36 – 21

63.2%

Table bases performances with inherited runners considered and is a rolling tally.

* Update: Michael Kelly replaces Norwood designated for assignment on June 13.

For now, the Fightins have nine bullpen pieces, but June 19 is the last day before the 13-pitcher rule again takes effect. Therefore, one of the two remaining relievers above or Norwood's replacement won’t be on the squad. (James Norwood was out of options.)         

Basically, the Phillies faithful want a dominant closer, but those expectations call for a Josh Hader. And when he becomes a free agent after the 2023 campaign, he’ll probably be the first ninth-inning arm to receive $20 million a year.                 

The more interesting question is why do you want the top bullpen piece? Realistically, you want every save converted with ease, and you’ll consider one or two outings: acceptable or bad. Translation: You want Mariano Rivera or 2008 Brad Lidge to be what? Comfortable?                   

Phillies Relievers through June 12:

(Management expects 75-80 percent)

PITCHER

GOOD

ACCEPT

BAD

IMPLODE

TOTAL 

PCT.

Knebel

14

5

5

1

19 – 6

76%

Dominguez

14

7

2

0

21 – 2

91.3%

Hand

17

1

7

1

18 – 8

69.2%

Brogdon*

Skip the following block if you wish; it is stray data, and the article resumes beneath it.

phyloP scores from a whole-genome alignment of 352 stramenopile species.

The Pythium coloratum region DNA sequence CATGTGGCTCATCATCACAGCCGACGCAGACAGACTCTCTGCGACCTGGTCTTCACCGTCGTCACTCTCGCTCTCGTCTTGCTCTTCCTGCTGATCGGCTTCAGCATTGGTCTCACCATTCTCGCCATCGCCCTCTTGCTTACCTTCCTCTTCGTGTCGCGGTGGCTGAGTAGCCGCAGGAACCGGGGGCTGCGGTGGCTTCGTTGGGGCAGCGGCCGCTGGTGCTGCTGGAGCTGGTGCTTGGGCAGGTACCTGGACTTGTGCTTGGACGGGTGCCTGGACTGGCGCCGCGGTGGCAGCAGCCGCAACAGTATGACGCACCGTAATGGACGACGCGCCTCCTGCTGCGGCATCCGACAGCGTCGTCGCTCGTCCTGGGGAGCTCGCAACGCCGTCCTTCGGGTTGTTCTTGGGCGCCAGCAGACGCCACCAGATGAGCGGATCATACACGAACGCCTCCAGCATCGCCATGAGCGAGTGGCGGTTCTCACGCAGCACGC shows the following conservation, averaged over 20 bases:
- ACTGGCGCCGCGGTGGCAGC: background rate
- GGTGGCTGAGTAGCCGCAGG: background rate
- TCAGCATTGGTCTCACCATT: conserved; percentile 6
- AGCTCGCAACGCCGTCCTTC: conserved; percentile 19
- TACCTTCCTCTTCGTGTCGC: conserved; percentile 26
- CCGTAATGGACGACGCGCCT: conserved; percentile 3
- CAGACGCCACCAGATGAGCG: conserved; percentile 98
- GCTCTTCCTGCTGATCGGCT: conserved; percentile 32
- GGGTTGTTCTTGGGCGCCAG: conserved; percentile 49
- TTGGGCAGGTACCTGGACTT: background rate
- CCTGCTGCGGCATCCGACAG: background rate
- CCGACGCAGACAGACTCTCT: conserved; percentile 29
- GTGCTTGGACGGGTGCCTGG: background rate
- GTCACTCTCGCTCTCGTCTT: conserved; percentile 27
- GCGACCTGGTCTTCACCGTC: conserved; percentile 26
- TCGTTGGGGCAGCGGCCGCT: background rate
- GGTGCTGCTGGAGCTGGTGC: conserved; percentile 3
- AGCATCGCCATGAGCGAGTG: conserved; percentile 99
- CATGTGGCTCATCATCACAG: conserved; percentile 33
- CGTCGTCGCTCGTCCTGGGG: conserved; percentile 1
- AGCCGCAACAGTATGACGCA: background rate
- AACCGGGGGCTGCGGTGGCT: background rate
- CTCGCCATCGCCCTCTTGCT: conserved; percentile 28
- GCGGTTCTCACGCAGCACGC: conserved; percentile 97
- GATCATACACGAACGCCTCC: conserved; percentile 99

8

1

3

0

9 – 3

75%

TOTAL

53

14

17

2

67 – 19

77.9%

* After returning due to building up arm strength

Table bases performances with inherited runners considered and is a rolling tally.

Because relievers have enough command to close –but not start– they mostly have only one frame to complete, albeit a high-leverage inning. Due to not having pinpoint control, it is easier to hang a breaking ball or fire a center-cut fastball. And that’s if their pitches are working: trouble otherwise with no warm-up tip-off.  

To illustrate, righty Raisel Iglesias, a top-four closer, has two blown saves out of 14 opportunities; and the second one was on June 5. He came in with the bases loaded and one out in the eighth frame, but he hung a centered changeup to Bryce Harper for a game-tying grand slam into the upper deck.     

In the next contest on June 7, lefty Hader, the top fireman, suffered his first blown save in 19 chances. First, Alec Bohm tied the game in the ninth inning by blasting a high inside fastball (96.4 mph), and Matt Vierling two batters later launched his bomb on a center-cut, knee-high slider for the lead.

In many games, there are two save situations. Yes, the last frame is one but it’s not always the more difficult inning. Seranthony Dominguez receives the call if the opposition poses a serious challenge in the seventh or eighth. Translation: He occasionally must extinguish the threat another reliever left.      

Corey Knebel has a mid-90’s heater and a 12-6 curveball to keep hitters off-balance. Basically, he gives the Phils a reliable arm to preserve a victory. Like most relievers, though, he must gut out a frame with just his fastball if he doesn’t have his hammer to neutralize the opposition. And this isn’t unusual for a solid fireman.              

To sum up, reinforcements are coming, and the bullpen isn’t a liability because a guy has a bad outing. Therefore, locals don’t have a unicorn, but what do they have for the final outs? An unappreciated stallion! 

 

 

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54-Game 2022